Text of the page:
The Sinus, Allergy and Migraine Study (SAMS) was conducted to draw a line of contrast between two headache types: migraines and sinus headaches. Says lead authors, the “majority of those with self-diagnosed sinus headaches have migraines or probable migraines.”
Here are the results of that study:
- Included in this study were 100 individuals who believed themselves to be suffering from sinus headaches.
- Participants were asked to fill out questionnaires designed to deduct the level of their headache pain and impairment caused by their headache symptoms.
- Headache sufferers were also asked if they had any other side effects, such as stuffy nose, watery eyes or flushed skin.
- All in all, 63% of study participants were eventually diagnosed with chronic migraines, after having previously been diagnosed with sinus headaches.
- Scientists attributed the wrong diagnoses to miscommunication between the patients and the doctors, in addition to a tendency among some patients to “self-diagnose” their headache symptoms.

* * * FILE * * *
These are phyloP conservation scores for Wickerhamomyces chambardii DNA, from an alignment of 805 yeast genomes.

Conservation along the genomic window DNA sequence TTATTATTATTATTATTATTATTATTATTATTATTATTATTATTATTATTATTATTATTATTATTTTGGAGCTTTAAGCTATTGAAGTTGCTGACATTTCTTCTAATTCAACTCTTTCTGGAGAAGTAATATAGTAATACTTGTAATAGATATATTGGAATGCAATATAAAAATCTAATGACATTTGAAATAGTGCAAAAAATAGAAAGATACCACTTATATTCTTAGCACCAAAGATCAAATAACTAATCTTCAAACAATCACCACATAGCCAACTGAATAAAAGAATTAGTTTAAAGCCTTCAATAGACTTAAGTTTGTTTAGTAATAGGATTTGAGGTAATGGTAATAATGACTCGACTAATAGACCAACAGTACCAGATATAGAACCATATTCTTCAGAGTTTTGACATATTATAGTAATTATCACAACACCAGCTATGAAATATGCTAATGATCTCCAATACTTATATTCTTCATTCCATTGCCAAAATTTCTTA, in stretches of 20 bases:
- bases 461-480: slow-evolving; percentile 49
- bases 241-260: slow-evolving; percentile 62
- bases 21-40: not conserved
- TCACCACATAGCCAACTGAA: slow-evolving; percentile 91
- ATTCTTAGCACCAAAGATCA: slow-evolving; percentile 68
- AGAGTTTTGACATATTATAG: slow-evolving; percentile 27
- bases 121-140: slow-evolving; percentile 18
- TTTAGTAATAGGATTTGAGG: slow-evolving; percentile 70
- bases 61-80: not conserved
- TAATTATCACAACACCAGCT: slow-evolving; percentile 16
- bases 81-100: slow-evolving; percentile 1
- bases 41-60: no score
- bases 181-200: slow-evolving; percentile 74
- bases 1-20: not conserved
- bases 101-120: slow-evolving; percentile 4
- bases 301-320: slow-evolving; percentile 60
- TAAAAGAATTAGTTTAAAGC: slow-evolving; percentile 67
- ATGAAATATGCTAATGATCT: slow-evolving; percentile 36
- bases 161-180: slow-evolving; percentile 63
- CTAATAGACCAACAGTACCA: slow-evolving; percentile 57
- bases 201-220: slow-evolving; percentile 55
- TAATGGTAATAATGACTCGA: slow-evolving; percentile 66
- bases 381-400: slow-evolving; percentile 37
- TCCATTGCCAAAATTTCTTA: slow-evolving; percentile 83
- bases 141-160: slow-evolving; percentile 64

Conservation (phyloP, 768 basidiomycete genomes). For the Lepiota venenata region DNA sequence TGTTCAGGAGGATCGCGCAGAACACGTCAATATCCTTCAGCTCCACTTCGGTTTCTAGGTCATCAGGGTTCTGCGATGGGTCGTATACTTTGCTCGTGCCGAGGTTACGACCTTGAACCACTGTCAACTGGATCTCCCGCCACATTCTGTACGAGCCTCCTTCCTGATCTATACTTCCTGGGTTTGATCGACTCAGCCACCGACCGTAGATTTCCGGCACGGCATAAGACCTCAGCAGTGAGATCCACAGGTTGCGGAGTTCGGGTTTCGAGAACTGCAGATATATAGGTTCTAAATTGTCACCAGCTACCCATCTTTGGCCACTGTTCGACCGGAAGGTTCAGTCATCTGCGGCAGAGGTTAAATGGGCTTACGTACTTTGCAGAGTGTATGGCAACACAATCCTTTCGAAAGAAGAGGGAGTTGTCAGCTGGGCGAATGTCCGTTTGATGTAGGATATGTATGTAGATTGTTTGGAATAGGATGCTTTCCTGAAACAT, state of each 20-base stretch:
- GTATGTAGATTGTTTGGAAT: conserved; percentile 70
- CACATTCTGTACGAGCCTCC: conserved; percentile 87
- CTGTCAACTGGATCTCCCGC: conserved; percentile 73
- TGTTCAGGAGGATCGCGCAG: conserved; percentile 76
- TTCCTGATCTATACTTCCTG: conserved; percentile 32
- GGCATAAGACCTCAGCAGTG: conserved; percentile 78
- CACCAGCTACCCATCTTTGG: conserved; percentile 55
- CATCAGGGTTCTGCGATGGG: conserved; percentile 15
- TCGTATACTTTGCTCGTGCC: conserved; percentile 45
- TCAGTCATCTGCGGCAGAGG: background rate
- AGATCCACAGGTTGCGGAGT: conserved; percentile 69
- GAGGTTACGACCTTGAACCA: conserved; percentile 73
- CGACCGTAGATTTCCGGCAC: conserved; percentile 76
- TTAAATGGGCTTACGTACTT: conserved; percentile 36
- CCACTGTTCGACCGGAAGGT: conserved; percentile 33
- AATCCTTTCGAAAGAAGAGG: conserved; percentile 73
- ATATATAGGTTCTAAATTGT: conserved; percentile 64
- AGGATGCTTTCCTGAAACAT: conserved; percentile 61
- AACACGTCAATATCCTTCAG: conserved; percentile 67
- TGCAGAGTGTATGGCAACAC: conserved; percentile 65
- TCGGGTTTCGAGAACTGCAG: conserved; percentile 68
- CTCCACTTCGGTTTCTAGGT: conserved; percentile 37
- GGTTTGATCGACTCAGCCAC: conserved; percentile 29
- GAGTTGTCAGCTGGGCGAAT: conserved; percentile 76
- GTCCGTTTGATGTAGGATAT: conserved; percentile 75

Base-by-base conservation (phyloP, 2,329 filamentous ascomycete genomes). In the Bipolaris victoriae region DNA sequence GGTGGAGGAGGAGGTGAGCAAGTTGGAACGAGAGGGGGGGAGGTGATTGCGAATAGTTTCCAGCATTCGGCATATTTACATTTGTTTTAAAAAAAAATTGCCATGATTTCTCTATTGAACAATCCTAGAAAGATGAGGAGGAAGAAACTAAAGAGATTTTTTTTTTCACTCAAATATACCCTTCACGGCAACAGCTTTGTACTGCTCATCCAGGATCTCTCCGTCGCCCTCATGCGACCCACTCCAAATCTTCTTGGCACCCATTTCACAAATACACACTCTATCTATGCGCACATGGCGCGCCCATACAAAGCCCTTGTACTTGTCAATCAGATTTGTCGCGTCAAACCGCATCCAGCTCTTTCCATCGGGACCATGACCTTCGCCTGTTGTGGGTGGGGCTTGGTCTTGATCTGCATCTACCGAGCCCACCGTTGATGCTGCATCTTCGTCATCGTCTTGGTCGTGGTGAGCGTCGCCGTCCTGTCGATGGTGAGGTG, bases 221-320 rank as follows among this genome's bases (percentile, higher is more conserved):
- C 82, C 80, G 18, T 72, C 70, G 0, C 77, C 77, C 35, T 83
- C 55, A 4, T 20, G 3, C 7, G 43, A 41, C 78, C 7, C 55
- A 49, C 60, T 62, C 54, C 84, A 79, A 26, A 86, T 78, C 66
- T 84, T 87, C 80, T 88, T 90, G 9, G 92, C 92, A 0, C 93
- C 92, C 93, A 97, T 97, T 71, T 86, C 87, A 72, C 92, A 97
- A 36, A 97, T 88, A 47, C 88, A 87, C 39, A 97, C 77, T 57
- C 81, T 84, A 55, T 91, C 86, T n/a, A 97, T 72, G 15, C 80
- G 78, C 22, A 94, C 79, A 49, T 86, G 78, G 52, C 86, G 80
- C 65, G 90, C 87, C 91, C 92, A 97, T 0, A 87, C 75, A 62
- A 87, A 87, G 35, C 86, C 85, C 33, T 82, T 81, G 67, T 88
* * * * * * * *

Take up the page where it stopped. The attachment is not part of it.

- Triggers which caused migraines included changes in the weather and seasons, allergies and altitude changes.
For more info on headache types, read:
7 Headache Categories:Which Type of Headache do you Have?
Women who get Migraines are also Likely to get This
FYI Living, PubMed Gov
Friday, April 8th, 2011
Got your iPad yet? It’s not just for games, you know. There are iPad health apps geared to improve your life. For example, if you get chronic migraines, then you want to see this list of 20 iPad apps for migraine sufferers:
- Migraine Diary, by Net Workz LLC: Originally created by a migraineur for a master’s degree thesis, this electronic migraine diary will help you identify headache triggers and find the right migraine treatment. Free; for iPad, iPhone and iPod touch.
- iHeadache - Headache & MIgraine Diary: This high-rated migraine diary for iPad, iPhone and iPod touch was developed by neurologist and headache specialist Dr. Brian D. Loftus; uses International Headache Society Criteria to help you classify your migraine. Let the iHeadache help you to help your doctor find the right cure for your headaches. $9.99, but a free lite version is available.